(The fact that too much of the global population lacks even basic food needs, let alone the luxury of choosing what you want to eat, is a shame and a tragedy that the world really needs to get its arms around. It’s a solvable problem that requires preventing waste and developing innovative ideas on how to grow and distribute crops, as I wrote about here and here and here.)


We’ve been blessed to be exposed to a wide variety of cuisines here in London. On any given week we might dive into food from the UK, France, Italy, Spain, Austria, Greece, Lebanon, Morocco, Japan, Korea, China, Vietnam, Singapore, Germany, the USA, Argentina, India, and Mexico (though truth be told – not enough Mexican).

Traveling around Europe, we always try to make a point of sampling local cuisines. This has expanded the palette and introduced us to foods we might not otherwise have ever tried.

Who knew Danish food could be so inventive and delicious? Who knew that Austria has not one, but two, amazing national dishes: goulash and sausages. I’d had tagines before, but until I ate them in Morocco, I never knew just how awesome they could be. Same with the roasted and pulled pork in Spain. Same with Portuguese ham. Same with rustic Belgian and French stews that involve little more than white beans, root vegetables, and love. Same with corned beef in London (which they call “salt beef,” but never mind).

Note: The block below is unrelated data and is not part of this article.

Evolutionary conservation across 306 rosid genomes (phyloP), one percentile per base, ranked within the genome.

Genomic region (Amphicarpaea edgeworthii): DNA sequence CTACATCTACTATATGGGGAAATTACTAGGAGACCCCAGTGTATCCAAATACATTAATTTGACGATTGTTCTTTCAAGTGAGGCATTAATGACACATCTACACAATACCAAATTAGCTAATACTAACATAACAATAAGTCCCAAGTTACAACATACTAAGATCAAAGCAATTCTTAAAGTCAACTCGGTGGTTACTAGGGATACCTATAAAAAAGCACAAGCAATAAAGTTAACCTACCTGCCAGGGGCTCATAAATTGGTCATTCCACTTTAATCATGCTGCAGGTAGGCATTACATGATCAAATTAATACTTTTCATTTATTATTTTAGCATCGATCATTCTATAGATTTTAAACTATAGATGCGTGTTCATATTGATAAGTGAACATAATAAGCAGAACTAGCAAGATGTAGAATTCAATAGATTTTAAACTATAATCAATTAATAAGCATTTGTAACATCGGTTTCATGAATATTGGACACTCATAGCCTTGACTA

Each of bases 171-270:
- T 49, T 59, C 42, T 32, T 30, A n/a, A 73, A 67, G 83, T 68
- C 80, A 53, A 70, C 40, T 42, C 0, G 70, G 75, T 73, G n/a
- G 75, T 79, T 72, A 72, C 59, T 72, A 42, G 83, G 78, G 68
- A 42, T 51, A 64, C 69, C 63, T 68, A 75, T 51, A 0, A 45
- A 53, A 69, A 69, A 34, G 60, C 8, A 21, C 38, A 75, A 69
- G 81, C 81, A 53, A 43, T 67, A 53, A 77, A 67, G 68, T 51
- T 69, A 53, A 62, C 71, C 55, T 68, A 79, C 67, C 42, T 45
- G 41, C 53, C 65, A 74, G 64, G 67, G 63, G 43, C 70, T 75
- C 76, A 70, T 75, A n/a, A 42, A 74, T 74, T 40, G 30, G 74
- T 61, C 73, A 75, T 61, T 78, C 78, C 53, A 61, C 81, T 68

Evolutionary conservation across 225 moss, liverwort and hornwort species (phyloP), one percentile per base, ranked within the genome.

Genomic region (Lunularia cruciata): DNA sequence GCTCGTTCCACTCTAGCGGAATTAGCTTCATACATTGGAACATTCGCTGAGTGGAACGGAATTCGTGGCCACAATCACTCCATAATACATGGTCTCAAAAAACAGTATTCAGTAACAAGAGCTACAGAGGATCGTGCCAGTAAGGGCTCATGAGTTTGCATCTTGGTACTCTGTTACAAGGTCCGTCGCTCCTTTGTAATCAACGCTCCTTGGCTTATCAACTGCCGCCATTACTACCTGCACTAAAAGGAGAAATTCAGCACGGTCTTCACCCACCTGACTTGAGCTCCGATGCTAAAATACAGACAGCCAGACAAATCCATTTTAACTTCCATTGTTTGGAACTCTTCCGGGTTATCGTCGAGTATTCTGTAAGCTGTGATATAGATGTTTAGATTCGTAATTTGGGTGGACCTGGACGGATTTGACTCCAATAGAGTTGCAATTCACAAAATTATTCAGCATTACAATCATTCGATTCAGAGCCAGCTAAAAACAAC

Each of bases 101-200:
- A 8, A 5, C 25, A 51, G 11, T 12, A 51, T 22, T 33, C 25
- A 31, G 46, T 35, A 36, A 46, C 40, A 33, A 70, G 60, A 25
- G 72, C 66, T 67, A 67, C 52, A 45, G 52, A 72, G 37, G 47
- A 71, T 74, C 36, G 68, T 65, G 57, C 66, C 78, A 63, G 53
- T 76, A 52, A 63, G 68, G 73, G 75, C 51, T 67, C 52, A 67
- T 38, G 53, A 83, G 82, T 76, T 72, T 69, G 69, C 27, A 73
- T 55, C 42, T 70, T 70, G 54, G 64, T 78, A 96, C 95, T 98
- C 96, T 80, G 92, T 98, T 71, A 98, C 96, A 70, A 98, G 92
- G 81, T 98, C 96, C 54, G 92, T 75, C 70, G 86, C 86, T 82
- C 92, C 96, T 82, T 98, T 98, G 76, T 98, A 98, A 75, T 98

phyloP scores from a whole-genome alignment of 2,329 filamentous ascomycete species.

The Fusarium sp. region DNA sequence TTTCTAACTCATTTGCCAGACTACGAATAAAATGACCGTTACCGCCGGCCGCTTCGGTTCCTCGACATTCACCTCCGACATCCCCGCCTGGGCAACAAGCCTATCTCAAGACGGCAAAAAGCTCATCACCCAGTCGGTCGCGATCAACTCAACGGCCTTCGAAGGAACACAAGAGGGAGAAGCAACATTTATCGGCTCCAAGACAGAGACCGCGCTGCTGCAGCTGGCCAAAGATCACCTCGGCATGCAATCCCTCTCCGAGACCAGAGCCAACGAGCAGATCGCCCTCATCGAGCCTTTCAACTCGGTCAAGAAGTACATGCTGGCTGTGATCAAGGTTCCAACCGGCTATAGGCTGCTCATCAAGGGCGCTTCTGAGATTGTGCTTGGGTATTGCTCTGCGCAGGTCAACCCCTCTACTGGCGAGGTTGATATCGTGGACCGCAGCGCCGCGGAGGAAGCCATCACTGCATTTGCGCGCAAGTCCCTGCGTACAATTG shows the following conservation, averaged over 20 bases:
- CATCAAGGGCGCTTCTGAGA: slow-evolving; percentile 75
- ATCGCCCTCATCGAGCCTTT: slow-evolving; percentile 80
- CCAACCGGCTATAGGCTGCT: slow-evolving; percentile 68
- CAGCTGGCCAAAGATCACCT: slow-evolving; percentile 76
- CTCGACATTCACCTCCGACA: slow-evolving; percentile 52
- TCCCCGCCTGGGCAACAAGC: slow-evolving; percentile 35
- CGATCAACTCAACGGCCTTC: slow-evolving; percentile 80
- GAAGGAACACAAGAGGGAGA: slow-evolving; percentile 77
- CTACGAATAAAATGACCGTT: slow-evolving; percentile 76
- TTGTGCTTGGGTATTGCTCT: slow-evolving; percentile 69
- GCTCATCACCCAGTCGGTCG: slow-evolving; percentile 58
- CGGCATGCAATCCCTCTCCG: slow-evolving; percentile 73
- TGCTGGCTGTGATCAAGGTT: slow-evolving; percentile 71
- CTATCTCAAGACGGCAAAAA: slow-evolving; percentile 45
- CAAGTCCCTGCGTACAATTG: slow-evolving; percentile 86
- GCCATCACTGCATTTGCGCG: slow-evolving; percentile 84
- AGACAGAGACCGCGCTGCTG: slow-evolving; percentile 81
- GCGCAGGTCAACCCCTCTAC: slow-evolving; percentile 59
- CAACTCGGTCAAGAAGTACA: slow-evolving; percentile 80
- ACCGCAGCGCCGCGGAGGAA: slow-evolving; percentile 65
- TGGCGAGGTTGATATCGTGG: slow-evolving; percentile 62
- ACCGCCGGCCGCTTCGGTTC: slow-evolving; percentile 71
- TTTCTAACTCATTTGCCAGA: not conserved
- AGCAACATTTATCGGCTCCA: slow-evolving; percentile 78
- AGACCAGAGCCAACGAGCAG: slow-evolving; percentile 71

And then there are the surprises. Very good Mexican meals at restaurants in Edinburgh and Prague. Amazing spaghetti in Lisbon. Killer sushi in Vienna. A great Reuben sandwich in London, along with top-notch Chinese, Korean, and Japanese.


Sometimes my daughter and I ask each other which cuisine we would choose if we could only have one for the rest of our lives. This is more difficult than you might imagine, because you have to take the long view of eating the same cuisine every day until the hourglass runs out of sand.

Our first instinct is to choose our native cuisine – Italian for Italians, Indian for Indians, Thai for those from Thailand, Peruvian for Peruvians, Ethiopian for Ethiopians, so on and so forth.

For me, that would mean American. This can be problematic because in the United States, you have a potpourri of different cuisines that are not necessarily native to the country. Two of my favorite dishes growing up were spaghetti and lasagna – both of which originated in Italy. Another was Filipino Saifun, which we were lucky enough to be exposed to because our paternal grandfather was Filipino.

If you visit an “American” restaurant in Europe, chances are the focus will be on burgers, hot dogs, barbecue, steak, ribs, and fried chicken (but oddly, no meat loaf). Now, I dig all these foods. But could I eat them every day for the rest of my life? Even if my brain says yes, my heart and other important organs might give me the old tsk tsk tsk.